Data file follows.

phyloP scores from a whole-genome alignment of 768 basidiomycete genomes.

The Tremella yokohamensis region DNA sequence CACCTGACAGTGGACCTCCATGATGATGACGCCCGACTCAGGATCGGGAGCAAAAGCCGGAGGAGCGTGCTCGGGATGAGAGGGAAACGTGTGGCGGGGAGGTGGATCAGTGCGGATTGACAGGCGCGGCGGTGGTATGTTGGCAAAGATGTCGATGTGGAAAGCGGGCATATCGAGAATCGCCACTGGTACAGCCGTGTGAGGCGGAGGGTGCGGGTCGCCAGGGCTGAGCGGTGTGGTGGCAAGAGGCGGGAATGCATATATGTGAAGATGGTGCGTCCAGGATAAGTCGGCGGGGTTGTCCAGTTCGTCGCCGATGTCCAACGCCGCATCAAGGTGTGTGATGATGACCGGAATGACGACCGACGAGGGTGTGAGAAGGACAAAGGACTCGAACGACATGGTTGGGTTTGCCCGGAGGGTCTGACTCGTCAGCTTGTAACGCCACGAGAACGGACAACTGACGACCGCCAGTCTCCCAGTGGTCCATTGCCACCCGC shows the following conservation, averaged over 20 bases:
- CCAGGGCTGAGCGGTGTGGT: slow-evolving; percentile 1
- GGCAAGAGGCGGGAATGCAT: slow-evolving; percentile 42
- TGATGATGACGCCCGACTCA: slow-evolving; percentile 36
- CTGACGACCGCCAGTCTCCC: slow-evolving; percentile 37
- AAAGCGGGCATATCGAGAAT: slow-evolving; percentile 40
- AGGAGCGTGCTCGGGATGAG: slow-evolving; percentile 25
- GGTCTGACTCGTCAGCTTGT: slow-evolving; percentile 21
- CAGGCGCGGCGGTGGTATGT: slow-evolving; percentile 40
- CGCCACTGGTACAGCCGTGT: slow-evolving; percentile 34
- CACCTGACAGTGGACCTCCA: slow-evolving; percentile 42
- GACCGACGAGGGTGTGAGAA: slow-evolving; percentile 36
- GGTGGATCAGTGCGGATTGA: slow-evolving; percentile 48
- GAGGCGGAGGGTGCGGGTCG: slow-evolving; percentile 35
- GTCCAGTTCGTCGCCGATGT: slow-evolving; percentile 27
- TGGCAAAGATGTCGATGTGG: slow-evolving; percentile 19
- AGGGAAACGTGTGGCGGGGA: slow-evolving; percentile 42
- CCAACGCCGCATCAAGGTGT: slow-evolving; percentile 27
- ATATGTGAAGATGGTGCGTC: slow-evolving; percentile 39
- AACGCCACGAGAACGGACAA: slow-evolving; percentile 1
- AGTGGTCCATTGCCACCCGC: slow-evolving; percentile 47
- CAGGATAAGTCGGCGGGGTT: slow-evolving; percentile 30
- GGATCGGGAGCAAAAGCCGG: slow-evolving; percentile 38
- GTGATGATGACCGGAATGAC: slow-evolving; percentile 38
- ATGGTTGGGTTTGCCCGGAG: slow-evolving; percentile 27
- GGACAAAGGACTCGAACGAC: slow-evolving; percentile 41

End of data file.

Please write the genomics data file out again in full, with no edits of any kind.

phyloP scores from a whole-genome alignment of 768 basidiomycete genomes.

The Tremella yokohamensis region DNA sequence CACCTGACAGTGGACCTCCATGATGATGACGCCCGACTCAGGATCGGGAGCAAAAGCCGGAGGAGCGTGCTCGGGATGAGAGGGAAACGTGTGGCGGGGAGGTGGATCAGTGCGGATTGACAGGCGCGGCGGTGGTATGTTGGCAAAGATGTCGATGTGGAAAGCGGGCATATCGAGAATCGCCACTGGTACAGCCGTGTGAGGCGGAGGGTGCGGGTCGCCAGGGCTGAGCGGTGTGGTGGCAAGAGGCGGGAATGCATATATGTGAAGATGGTGCGTCCAGGATAAGTCGGCGGGGTTGTCCAGTTCGTCGCCGATGTCCAACGCCGCATCAAGGTGTGTGATGATGACCGGAATGACGACCGACGAGGGTGTGAGAAGGACAAAGGACTCGAACGACATGGTTGGGTTTGCCCGGAGGGTCTGACTCGTCAGCTTGTAACGCCACGAGAACGGACAACTGACGACCGCCAGTCTCCCAGTGGTCCATTGCCACCCGC shows the following conservation, averaged over 20 bases:
- CCAGGGCTGAGCGGTGTGGT: slow-evolving; percentile 1
- GGCAAGAGGCGGGAATGCAT: slow-evolving; percentile 42
- TGATGATGACGCCCGACTCA: slow-evolving; percentile 36
- CTGACGACCGCCAGTCTCCC: slow-evolving; percentile 37
- AAAGCGGGCATATCGAGAAT: slow-evolving; percentile 40
- AGGAGCGTGCTCGGGATGAG: slow-evolving; percentile 25
- GGTCTGACTCGTCAGCTTGT: slow-evolving; percentile 21
- CAGGCGCGGCGGTGGTATGT: slow-evolving; percentile 40
- CGCCACTGGTACAGCCGTGT: slow-evolving; percentile 34
- CACCTGACAGTGGACCTCCA: slow-evolving; percentile 42
- GACCGACGAGGGTGTGAGAA: slow-evolving; percentile 36
- GGTGGATCAGTGCGGATTGA: slow-evolving; percentile 48
- GAGGCGGAGGGTGCGGGTCG: slow-evolving; percentile 35
- GTCCAGTTCGTCGCCGATGT: slow-evolving; percentile 27
- TGGCAAAGATGTCGATGTGG: slow-evolving; percentile 19
- AGGGAAACGTGTGGCGGGGA: slow-evolving; percentile 42
- CCAACGCCGCATCAAGGTGT: slow-evolving; percentile 27
- ATATGTGAAGATGGTGCGTC: slow-evolving; percentile 39
- AACGCCACGAGAACGGACAA: slow-evolving; percentile 1
- AGTGGTCCATTGCCACCCGC: slow-evolving; percentile 47
- CAGGATAAGTCGGCGGGGTT: slow-evolving; percentile 30
- GGATCGGGAGCAAAAGCCGG: slow-evolving; percentile 38
- GTGATGATGACCGGAATGAC: slow-evolving; percentile 38
- ATGGTTGGGTTTGCCCGGAG: slow-evolving; percentile 27
- GGACAAAGGACTCGAACGAC: slow-evolving; percentile 41